A month or two back I received a package from Australia from Richard Saunders who wanted to send me something. Now if you know Richard, then you know there is always a little twinkle in his eye most of the time. Richard is from the the Skeptic Zone and is one of the powerhouses behind exposing the Power Balance Bands – a silicone band with a hologram, that the makers claim can improve your balance, strength and flexibility all for about £38 (approx $50).It’s a bit of woo merchandizing that has gone both global and mega. Numerous superstars from the sporting world swear by them including that well-known bastion of rationality, David Beckham.
Expecting the unusual, I opened the package to discover two rubber wristbands that could easily have been mistaken for something out of the Ann Summers adult catalogue. These were mock Power Balance Bands produced by the Skeptic Zone to draw attention to the ludicrous claims.
But then earlier this month, the English Cricket Team won the Ashes in spectacular fashion and as you can see from the victory group photograph, the Power Balance Bands are clearly evident.
However, through the efforts of our more sensible cousins down under, the bracelet’s distributors in Australia were made to apologise and change their marketing and advertising text after the Australian Competition and Consumer Commission took action.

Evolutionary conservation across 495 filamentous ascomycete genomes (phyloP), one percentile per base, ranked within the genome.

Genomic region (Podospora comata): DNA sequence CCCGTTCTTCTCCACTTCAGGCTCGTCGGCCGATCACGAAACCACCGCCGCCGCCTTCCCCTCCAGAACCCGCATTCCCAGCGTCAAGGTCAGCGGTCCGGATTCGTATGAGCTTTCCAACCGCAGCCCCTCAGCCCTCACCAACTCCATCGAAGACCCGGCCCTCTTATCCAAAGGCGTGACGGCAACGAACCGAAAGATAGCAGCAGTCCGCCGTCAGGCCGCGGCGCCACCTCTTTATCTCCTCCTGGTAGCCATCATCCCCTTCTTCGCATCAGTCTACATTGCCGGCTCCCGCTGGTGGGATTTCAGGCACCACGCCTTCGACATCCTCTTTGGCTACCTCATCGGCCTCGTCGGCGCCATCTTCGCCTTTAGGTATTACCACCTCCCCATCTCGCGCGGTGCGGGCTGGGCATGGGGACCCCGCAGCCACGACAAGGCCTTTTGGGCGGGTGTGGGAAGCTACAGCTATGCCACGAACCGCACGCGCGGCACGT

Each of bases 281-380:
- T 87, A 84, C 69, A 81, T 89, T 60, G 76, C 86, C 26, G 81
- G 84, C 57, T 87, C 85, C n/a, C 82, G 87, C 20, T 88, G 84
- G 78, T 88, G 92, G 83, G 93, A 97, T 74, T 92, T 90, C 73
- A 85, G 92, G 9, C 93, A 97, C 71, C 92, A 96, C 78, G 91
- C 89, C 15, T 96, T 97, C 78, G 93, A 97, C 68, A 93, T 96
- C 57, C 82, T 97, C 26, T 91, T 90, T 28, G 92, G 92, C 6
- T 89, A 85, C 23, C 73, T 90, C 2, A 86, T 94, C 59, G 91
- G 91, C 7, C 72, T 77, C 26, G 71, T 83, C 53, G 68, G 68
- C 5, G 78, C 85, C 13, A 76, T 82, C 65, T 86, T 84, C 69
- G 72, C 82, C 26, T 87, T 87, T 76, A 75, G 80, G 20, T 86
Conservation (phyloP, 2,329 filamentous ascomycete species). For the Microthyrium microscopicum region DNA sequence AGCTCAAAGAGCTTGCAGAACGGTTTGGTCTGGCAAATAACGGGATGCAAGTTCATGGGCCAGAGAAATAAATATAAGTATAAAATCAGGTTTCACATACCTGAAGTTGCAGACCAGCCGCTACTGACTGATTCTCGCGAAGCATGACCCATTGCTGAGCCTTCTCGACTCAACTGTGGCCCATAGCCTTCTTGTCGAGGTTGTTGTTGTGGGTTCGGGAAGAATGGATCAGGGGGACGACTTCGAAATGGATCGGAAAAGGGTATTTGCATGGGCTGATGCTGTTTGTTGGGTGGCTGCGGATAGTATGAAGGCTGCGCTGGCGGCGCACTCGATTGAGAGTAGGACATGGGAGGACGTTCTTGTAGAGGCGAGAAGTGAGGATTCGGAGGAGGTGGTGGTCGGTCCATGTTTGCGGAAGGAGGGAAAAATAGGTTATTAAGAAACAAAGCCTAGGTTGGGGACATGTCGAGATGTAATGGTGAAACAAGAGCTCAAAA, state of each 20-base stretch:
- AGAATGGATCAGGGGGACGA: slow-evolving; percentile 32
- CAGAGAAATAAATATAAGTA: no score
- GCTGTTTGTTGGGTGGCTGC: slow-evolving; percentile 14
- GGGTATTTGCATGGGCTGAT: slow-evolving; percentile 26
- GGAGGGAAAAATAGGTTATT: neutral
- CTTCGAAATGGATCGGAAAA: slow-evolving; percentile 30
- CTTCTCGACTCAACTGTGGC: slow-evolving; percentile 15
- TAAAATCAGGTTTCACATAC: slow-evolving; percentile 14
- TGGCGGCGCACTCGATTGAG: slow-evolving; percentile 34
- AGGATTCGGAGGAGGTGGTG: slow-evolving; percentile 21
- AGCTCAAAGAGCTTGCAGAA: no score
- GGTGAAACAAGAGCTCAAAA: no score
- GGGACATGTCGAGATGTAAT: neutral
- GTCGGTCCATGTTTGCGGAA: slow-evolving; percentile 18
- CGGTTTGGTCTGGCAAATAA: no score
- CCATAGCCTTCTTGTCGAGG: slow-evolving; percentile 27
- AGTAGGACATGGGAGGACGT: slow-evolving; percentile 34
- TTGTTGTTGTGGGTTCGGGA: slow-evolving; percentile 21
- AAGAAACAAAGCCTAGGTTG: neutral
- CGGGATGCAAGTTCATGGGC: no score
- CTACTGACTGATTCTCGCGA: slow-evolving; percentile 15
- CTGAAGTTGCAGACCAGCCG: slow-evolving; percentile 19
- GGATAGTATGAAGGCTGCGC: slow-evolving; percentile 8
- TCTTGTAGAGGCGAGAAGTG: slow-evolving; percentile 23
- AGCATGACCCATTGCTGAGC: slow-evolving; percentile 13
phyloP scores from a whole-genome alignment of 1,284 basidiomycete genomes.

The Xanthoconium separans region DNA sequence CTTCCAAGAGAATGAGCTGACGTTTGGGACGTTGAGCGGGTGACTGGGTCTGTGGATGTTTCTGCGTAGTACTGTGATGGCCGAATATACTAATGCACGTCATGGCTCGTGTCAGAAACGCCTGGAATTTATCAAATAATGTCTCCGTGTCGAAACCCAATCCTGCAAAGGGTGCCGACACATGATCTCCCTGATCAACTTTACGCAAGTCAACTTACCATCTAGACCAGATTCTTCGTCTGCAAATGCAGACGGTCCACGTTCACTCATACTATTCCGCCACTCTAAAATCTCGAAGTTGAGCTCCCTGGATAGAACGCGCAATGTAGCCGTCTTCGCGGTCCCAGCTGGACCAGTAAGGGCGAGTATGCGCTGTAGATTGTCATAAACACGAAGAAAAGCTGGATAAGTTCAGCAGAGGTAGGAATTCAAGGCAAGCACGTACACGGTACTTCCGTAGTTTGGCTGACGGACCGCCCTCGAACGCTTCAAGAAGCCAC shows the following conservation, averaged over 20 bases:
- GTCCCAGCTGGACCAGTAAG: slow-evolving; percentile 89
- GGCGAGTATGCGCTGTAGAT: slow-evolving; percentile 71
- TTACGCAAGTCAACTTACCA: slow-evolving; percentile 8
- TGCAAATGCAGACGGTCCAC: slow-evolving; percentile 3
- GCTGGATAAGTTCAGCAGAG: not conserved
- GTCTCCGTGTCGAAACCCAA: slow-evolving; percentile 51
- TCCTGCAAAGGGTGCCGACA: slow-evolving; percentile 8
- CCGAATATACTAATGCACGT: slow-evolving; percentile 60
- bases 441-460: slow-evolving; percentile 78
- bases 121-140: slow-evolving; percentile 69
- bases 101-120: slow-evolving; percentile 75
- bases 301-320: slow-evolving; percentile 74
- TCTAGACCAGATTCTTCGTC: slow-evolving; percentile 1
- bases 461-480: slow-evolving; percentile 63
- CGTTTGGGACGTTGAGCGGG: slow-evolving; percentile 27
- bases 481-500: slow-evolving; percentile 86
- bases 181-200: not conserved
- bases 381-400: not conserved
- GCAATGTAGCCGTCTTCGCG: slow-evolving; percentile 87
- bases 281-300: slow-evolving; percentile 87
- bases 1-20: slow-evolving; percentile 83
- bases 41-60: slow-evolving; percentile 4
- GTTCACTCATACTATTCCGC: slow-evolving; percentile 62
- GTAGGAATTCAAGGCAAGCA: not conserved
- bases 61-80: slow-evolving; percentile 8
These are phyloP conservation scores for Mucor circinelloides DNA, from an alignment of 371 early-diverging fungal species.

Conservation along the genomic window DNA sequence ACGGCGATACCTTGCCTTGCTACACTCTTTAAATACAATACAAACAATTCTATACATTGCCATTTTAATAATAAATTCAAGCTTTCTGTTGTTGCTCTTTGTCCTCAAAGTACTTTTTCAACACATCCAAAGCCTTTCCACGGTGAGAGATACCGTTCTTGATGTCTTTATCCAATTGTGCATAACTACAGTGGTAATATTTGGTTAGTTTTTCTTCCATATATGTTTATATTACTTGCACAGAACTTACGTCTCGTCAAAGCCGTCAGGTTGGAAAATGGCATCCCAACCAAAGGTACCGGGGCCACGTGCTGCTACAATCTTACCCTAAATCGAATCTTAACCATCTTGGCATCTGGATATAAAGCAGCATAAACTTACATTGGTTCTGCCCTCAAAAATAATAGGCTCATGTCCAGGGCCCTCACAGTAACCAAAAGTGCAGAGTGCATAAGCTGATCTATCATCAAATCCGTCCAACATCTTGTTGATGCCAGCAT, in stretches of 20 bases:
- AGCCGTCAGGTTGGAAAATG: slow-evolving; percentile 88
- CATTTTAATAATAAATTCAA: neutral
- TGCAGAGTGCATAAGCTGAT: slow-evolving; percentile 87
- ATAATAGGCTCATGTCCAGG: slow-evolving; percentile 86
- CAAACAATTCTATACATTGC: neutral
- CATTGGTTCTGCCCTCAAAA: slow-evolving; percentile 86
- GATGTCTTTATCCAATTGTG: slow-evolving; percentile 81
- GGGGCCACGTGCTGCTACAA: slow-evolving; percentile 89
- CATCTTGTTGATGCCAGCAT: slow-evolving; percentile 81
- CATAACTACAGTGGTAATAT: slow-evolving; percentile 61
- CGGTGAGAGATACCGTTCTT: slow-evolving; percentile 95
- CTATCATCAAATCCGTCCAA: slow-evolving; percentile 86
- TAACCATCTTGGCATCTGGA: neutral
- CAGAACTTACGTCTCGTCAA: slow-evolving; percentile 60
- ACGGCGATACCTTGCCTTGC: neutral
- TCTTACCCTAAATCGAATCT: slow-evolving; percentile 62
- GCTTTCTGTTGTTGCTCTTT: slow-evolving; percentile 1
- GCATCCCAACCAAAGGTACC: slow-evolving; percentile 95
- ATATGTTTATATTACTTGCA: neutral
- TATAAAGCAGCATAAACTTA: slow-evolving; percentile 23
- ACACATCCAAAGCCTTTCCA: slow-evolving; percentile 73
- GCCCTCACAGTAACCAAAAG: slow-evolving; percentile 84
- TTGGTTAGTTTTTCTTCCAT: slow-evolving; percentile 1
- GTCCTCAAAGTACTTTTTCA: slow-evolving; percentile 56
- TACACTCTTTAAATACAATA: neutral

The US distributors of the Power Balance had also claimed: “Power Balance is based on the idea of optimising the body’s natural energy flow, similar to concepts behind many Eastern philosophies. The hologram in Power Balance is designed to resonate with and respond to the natural energy field of the body.” Now if that doesn’t trigger your BS detectors then what will?
Anyway, this story has been developing in the past few months and I guess I have just been to busy to draw attention to it, but today the Telegraph in the UK reported that the creators of the Power Balance Bands admitted that there was no scientific evidence to back up the claims and that they were offering refunds. However, even when the game is up, some believers refuse to listen. Huw Davies, the head of strength and conditioning at Wasps rugby club, said that players were initially skeptical but had responded significantly well to wearing the wristbands.
If the Powerbands improve performance, then they are clearly working on the same principle as lucky charms – wishful thinking and placebo. Anyway, thank you Richard for sending me the fake Powerbands. Maybe I can take them to Ann Summers and see if they have an alternative use for them or where to wear them.